“Stand at the crossroads and look; ask for the ancient paths, ask where the good way is, and walk in it, and you will find rest for your souls.” Jeremiah 6:16
For centuries upon centuries, the wilderness has been utilized as a multifaceted place of divine encounter. All the major founders of the world’s religions, the primary figures in the Bible, saints, prophets, philosophers, apostles, monks, hermits, and ordinary people of all generations have ventured into the wild for a variety of reasons. Some went to find solace, solitude, inner peace and a greater connection with the sacred. Others journeyed deep into nature to be put to the test, gain discipline, go to war with one’s inner demons, and to be purified and strengthened in mind, body and spirit. There are those who have spent time immersed in the wild to learn wisdom, to die to themselves and the world they know, in order that a new one may emerge. Some go to do penance, pray, prepare or study. Others go to experience a sense of “freedom,” or at least to find a neutral setting of indifference, and a sense of comfort in living a life on nature’s terms, instead of those of the civilized world. No matter what the initial inspiration, those of pure intention walk the path into the wilderness to encounter, and hopefully find, that which is ultimately good, fulfilling, nourishing, liberating, healing, and restorative. The pure of heart seek divine, supernatural gifts, from spending time in the natural domain of creation.
The flip side, however, is that there are also those who enter the wild to seek and carry out dark, dastardly deeds in the secrecy of nature. Murderers, thieves, rapists, and criminals of all kinds have been drawn to the hidden realm of the wilderness in pursuit of terrible atrocity. Just as portrayed in sacred scripture, in the “garden” there is present the opportunity for humanity to engage in both great good and horrific evil. The indifference of the wild is ever present. In the midst of it, one is faced with many temptations and serious, life-altering choices.
It’s precisely because of this indifference found in nature that one discovers the full-force of objective, unfiltered reality, and the need for making strong, conscious decisions while spending time there. Mother Nature does not “spin” the facts, and one’s opinion or status is utterly meaningless to her. When faced with both great beauty and savage brutality, one must choose and gravitate to that which is the higher good. When confronted with both surreal joy and life-threatening chaos, one is terminally required to make the conscious decisions necessary to unceasingly strive for one, and avoid the other. When one’s self is the only human present to witness or judge the morality of one’s actions, one is faced with the raw essence of ethical choice. When the sustaining of our life comes down to fulfilling four basic needs (shelter, water, fire, and food) we are fiercely reminded of what is truly essential for life. We realize how fragile and precious it is, and how so much of what we kill ourselves to attain and accomplish during our time in the “world,” is laughably unimportant in the grand scheme of things.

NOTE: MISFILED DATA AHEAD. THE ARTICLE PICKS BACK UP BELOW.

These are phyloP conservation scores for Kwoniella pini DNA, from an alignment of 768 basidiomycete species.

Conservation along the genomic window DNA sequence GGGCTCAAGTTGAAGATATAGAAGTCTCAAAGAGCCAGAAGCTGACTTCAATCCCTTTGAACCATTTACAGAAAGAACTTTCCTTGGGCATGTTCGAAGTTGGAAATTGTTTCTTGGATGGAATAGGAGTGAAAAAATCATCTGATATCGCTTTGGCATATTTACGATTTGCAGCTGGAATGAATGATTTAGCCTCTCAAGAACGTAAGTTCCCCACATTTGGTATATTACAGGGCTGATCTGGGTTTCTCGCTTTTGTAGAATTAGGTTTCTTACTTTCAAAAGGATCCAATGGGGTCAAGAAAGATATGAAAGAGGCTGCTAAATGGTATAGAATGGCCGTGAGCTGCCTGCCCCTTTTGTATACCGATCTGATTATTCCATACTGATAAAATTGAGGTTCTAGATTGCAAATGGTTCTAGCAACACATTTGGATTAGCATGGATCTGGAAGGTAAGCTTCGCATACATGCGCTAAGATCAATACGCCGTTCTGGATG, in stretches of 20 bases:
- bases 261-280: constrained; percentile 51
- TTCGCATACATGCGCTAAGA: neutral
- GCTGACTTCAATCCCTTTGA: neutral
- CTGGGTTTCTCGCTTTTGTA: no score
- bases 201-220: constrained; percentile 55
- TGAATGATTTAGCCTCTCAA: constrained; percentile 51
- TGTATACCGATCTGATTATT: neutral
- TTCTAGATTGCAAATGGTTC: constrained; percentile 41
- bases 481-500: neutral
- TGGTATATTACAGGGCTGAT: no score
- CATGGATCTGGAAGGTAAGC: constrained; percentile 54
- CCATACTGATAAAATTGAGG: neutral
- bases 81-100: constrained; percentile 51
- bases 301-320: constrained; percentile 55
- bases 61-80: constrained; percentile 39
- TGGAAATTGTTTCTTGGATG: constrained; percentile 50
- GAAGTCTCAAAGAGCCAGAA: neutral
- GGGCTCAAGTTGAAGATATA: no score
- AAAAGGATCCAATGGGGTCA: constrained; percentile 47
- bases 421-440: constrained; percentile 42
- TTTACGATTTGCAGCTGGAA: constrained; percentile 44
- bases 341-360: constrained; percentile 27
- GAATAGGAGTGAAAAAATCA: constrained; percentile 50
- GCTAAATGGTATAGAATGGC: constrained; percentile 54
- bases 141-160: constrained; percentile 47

While it can be easy to judge this “indifference” of nature as being something “evil,” it is, in fact, good and necessary. Just as the “bad,” potentially destructive forces of nature can bring about regeneration in the long term, so too, the “bad things” that we experience in the natural world have the potential to bring about tremendous growth in us. Even Jesus, who Christians believe is God incarnate, experienced tremendous temptation and hard choices, as well as the wrath and extreme discomfort of nature, during his time in the wilderness.
A Positive Indifference
The indifference of nature can, and should, greatly inspire us to choose and strive for that which is good. While we are not forced to do so, we come to realize quite alarmingly the consequences of making bad choices. Perhaps, one of the most important, truly divine lessons that the wilderness teaches is this one. We are created for goodness. Our relationships, the core of who we are as human beings, the power of our will, our ability to make responsible choices, our true freedom, etc., all revolve around, and are contingent upon, our ability to consciously choose that which is good. As all major religions teach, that which is “good” is that which is of God.
Indeed, there is a tremendous amount to be learned from the Creator through creation. No matter if one is simply spending a few hours, the better part of a weekend, or if one is on a hard-core, extended stay in the wild, lessons will be taught and an education will be received. Nature has a wonderful way of teaching us what we need to learn or experience, not always so much of what we want to. The old saying holds true, “Man plans and God laughs.”
When one stands at the trailhead, there is an endless world of possibilities that open up. A vast library of knowledge becomes available, and a gallery of sacred beauty, which goes far beyond the imagination. There are challenges ahead that will forge one’s will into steel, or break it in two. The trail can lead to a life-changing encounter for better or for worse. The choice is ours. We must seek the “good way,” and walk in it. Whatever the case, there is no retreating once the feet are in motion on the ancient path. As reminded by the prophet Jeremiah, every step is an opportunity to find rest for the soul. Come and see. A new day is about to dawn!